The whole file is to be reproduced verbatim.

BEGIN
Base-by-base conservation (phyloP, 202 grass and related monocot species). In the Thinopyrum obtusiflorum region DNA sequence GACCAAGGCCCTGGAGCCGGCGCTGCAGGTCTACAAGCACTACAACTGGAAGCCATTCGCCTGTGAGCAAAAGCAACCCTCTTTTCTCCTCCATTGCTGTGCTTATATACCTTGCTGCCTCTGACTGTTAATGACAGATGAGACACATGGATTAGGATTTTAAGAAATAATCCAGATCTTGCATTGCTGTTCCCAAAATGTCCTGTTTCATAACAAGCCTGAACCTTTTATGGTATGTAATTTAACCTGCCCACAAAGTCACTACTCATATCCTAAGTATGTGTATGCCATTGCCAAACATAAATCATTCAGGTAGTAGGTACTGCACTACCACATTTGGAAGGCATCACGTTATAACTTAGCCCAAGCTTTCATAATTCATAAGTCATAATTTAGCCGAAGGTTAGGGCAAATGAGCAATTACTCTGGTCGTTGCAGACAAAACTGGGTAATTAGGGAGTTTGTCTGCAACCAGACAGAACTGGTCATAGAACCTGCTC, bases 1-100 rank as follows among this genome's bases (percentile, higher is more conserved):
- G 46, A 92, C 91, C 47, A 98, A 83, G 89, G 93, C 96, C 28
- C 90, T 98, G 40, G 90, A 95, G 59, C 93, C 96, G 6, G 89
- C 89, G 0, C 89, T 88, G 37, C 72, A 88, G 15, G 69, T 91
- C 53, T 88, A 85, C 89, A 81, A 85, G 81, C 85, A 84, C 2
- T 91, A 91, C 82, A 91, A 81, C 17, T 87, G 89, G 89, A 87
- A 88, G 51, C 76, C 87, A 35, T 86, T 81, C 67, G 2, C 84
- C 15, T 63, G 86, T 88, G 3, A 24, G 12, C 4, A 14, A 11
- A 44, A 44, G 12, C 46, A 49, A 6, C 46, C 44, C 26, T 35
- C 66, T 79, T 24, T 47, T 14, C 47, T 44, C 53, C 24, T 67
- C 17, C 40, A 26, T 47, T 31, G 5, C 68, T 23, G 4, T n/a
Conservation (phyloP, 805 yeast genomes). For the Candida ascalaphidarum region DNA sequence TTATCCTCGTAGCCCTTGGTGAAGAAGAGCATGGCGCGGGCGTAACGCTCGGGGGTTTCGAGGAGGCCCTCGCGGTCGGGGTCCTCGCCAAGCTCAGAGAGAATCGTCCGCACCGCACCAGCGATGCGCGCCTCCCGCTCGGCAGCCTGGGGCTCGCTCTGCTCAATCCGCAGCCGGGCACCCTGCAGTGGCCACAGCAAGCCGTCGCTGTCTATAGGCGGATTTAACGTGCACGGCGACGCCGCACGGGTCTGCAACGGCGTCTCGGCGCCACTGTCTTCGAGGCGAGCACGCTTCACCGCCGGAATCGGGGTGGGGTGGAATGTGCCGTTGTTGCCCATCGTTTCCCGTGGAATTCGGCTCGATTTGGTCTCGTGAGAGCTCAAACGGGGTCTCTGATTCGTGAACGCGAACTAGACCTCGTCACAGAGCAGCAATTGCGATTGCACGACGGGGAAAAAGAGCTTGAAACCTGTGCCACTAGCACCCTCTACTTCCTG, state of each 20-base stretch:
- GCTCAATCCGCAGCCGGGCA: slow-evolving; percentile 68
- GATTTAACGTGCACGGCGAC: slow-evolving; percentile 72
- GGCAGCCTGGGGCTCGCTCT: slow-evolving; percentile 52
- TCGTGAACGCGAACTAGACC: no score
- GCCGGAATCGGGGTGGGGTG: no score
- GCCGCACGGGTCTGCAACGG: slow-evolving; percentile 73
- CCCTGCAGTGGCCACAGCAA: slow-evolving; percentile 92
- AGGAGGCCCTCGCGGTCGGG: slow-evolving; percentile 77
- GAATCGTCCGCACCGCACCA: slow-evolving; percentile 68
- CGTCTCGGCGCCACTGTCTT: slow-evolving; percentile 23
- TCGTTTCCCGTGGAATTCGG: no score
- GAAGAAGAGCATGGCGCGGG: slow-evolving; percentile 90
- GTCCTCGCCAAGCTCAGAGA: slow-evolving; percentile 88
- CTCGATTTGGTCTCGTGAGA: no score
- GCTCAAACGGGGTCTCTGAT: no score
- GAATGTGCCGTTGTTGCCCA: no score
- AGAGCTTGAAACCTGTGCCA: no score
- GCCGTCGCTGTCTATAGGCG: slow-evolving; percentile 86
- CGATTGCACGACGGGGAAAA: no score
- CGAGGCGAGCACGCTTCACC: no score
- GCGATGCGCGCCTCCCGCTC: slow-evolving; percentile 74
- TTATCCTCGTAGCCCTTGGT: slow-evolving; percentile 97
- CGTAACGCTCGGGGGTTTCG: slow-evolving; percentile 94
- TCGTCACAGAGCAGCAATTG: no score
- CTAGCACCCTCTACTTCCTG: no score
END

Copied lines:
Base-by-base conservation (phyloP, 202 grass and related monocot species). In the Thinopyrum obtusiflorum region DNA sequence GACCAAGGCCCTGGAGCCGGCGCTGCAGGTCTACAAGCACTACAACTGGAAGCCATTCGCCTGTGAGCAAAAGCAACCCTCTTTTCTCCTCCATTGCTGTGCTTATATACCTTGCTGCCTCTGACTGTTAATGACAGATGAGACACATGGATTAGGATTTTAAGAAATAATCCAGATCTTGCATTGCTGTTCCCAAAATGTCCTGTTTCATAACAAGCCTGAACCTTTTATGGTATGTAATTTAACCTGCCCACAAAGTCACTACTCATATCCTAAGTATGTGTATGCCATTGCCAAACATAAATCATTCAGGTAGTAGGTACTGCACTACCACATTTGGAAGGCATCACGTTATAACTTAGCCCAAGCTTTCATAATTCATAAGTCATAATTTAGCCGAAGGTTAGGGCAAATGAGCAATTACTCTGGTCGTTGCAGACAAAACTGGGTAATTAGGGAGTTTGTCTGCAACCAGACAGAACTGGTCATAGAACCTGCTC, bases 1-100 rank as follows among this genome's bases (percentile, higher is more conserved):
- G 46, A 92, C 91, C 47, A 98, A 83, G 89, G 93, C 96, C 28
- C 90, T 98, G 40, G 90, A 95, G 59, C 93, C 96, G 6, G 89
- C 89, G 0, C 89, T 88, G 37, C 72, A 88, G 15, G 69, T 91
- C 53, T 88, A 85, C 89, A 81, A 85, G 81, C 85, A 84, C 2
- T 91, A 91, C 82, A 91, A 81, C 17, T 87, G 89, G 89, A 87
- A 88, G 51, C 76, C 87, A 35, T 86, T 81, C 67, G 2, C 84
- C 15, T 63, G 86, T 88, G 3, A 24, G 12, C 4, A 14, A 11
- A 44, A 44, G 12, C 46, A 49, A 6, C 46, C 44, C 26, T 35
- C 66, T 79, T 24, T 47, T 14, C 47, T 44, C 53, C 24, T 67
- C 17, C 40, A 26, T 47, T 31, G 5, C 68, T 23, G 4, T n/a
Conservation (phyloP, 805 yeast genomes). For the Candida ascalaphidarum region DNA sequence TTATCCTCGTAGCCCTTGGTGAAGAAGAGCATGGCGCGGGCGTAACGCTCGGGGGTTTCGAGGAGGCCCTCGCGGTCGGGGTCCTCGCCAAGCTCAGAGAGAATCGTCCGCACCGCACCAGCGATGCGCGCCTCCCGCTCGGCAGCCTGGGGCTCGCTCTGCTCAATCCGCAGCCGGGCACCCTGCAGTGGCCACAGCAAGCCGTCGCTGTCTATAGGCGGATTTAACGTGCACGGCGACGCCGCACGGGTCTGCAACGGCGTCTCGGCGCCACTGTCTTCGAGGCGAGCACGCTTCACCGCCGGAATCGGGGTGGGGTGGAATGTGCCGTTGTTGCCCATCGTTTCCCGTGGAATTCGGCTCGATTTGGTCTCGTGAGAGCTCAAACGGGGTCTCTGATTCGTGAACGCGAACTAGACCTCGTCACAGAGCAGCAATTGCGATTGCACGACGGGGAAAAAGAGCTTGAAACCTGTGCCACTAGCACCCTCTACTTCCTG, state of each 20-base stretch:
- GCTCAATCCGCAGCCGGGCA: slow-evolving; percentile 68
- GATTTAACGTGCACGGCGAC: slow-evolving; percentile 72
- GGCAGCCTGGGGCTCGCTCT: slow-evolving; percentile 52
- TCGTGAACGCGAACTAGACC: no score
- GCCGGAATCGGGGTGGGGTG: no score
- GCCGCACGGGTCTGCAACGG: slow-evolving; percentile 73
- CCCTGCAGTGGCCACAGCAA: slow-evolving; percentile 92
- AGGAGGCCCTCGCGGTCGGG: slow-evolving; percentile 77
- GAATCGTCCGCACCGCACCA: slow-evolving; percentile 68
- CGTCTCGGCGCCACTGTCTT: slow-evolving; percentile 23
- TCGTTTCCCGTGGAATTCGG: no score
- GAAGAAGAGCATGGCGCGGG: slow-evolving; percentile 90
- GTCCTCGCCAAGCTCAGAGA: slow-evolving; percentile 88
- CTCGATTTGGTCTCGTGAGA: no score
- GCTCAAACGGGGTCTCTGAT: no score
- GAATGTGCCGTTGTTGCCCA: no score
- AGAGCTTGAAACCTGTGCCA: no score
- GCCGTCGCTGTCTATAGGCG: slow-evolving; percentile 86
- CGATTGCACGACGGGGAAAA: no score
- CGAGGCGAGCACGCTTCACC: no score
- GCGATGCGCGCCTCCCGCTC: slow-evolving; percentile 74
- TTATCCTCGTAGCCCTTGGT: slow-evolving; percentile 97
- CGTAACGCTCGGGGGTTTCG: slow-evolving; percentile 94
- TCGTCACAGAGCAGCAATTG: no score
- CTAGCACCCTCTACTTCCTG: no score